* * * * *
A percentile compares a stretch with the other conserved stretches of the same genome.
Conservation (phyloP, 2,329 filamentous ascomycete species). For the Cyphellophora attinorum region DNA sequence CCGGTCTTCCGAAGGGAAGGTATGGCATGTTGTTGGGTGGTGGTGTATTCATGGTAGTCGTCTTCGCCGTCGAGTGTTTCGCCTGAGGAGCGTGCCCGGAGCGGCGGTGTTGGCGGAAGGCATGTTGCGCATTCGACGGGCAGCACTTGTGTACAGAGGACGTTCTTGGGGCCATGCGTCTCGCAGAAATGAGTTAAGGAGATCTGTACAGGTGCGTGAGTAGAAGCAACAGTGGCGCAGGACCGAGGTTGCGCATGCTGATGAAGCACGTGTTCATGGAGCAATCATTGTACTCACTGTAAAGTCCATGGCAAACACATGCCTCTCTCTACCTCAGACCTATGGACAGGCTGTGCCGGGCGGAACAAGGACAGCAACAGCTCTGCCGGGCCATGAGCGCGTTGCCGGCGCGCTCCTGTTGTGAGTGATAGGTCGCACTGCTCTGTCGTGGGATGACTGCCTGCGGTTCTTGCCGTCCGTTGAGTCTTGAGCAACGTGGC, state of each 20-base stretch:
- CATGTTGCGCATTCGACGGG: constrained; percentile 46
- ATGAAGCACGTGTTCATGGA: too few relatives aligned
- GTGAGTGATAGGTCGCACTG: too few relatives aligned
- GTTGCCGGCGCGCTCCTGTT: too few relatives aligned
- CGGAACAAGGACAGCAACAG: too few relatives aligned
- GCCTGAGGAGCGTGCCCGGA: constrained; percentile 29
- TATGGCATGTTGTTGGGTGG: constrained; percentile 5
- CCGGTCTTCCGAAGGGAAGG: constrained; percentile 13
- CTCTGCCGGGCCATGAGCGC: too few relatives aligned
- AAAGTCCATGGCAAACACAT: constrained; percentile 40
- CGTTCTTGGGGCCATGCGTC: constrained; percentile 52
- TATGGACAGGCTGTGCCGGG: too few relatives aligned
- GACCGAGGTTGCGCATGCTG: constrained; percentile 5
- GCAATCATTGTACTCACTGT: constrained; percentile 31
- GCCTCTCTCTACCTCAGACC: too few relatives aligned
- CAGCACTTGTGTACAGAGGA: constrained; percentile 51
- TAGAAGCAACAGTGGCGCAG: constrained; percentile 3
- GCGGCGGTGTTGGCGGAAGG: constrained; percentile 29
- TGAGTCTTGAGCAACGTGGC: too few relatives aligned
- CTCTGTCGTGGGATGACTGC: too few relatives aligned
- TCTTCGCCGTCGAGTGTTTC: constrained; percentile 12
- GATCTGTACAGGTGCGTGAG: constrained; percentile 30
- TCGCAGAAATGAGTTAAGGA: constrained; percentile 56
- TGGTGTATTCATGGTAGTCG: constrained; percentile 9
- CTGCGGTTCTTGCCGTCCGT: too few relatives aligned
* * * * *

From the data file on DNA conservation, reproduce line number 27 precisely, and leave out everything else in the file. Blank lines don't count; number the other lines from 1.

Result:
- CTGCGGTTCTTGCCGTCCGT: too few relatives aligned